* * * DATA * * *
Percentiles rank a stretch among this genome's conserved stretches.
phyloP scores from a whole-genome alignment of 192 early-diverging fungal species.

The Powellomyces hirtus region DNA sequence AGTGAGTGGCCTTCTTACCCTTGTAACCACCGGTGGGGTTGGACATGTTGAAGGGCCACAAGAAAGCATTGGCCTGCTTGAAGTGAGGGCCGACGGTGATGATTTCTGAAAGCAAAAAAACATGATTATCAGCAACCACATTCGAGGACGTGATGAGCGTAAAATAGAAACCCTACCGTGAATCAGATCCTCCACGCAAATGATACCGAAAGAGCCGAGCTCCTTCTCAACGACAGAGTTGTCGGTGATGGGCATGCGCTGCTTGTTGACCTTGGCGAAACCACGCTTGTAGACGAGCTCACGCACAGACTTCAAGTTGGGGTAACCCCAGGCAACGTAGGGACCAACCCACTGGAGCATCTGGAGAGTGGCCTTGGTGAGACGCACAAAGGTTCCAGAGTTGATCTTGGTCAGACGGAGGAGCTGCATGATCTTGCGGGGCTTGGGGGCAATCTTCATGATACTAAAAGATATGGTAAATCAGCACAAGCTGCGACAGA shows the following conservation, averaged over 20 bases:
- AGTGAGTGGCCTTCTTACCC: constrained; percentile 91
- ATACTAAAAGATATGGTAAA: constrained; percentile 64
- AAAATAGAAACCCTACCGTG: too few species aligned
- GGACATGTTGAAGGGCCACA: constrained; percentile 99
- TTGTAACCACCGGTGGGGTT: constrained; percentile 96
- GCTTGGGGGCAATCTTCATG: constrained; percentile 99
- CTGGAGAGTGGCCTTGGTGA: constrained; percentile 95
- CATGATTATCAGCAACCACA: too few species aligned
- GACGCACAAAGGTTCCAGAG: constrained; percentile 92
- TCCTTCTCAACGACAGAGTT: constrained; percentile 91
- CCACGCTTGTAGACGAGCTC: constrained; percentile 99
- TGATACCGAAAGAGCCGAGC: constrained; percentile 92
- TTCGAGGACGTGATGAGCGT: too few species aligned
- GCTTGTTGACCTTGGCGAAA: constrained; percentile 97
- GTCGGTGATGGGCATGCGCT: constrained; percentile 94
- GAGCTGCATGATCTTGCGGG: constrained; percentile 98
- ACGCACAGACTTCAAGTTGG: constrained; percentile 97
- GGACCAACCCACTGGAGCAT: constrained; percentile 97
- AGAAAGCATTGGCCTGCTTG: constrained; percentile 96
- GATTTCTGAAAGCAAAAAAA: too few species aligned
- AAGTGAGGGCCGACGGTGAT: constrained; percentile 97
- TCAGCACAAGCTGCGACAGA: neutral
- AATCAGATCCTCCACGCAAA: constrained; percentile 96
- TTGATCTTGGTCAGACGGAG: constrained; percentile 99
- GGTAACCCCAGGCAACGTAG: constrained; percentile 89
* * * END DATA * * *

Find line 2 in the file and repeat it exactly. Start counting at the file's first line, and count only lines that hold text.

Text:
phyloP scores from a whole-genome alignment of 192 early-diverging fungal species.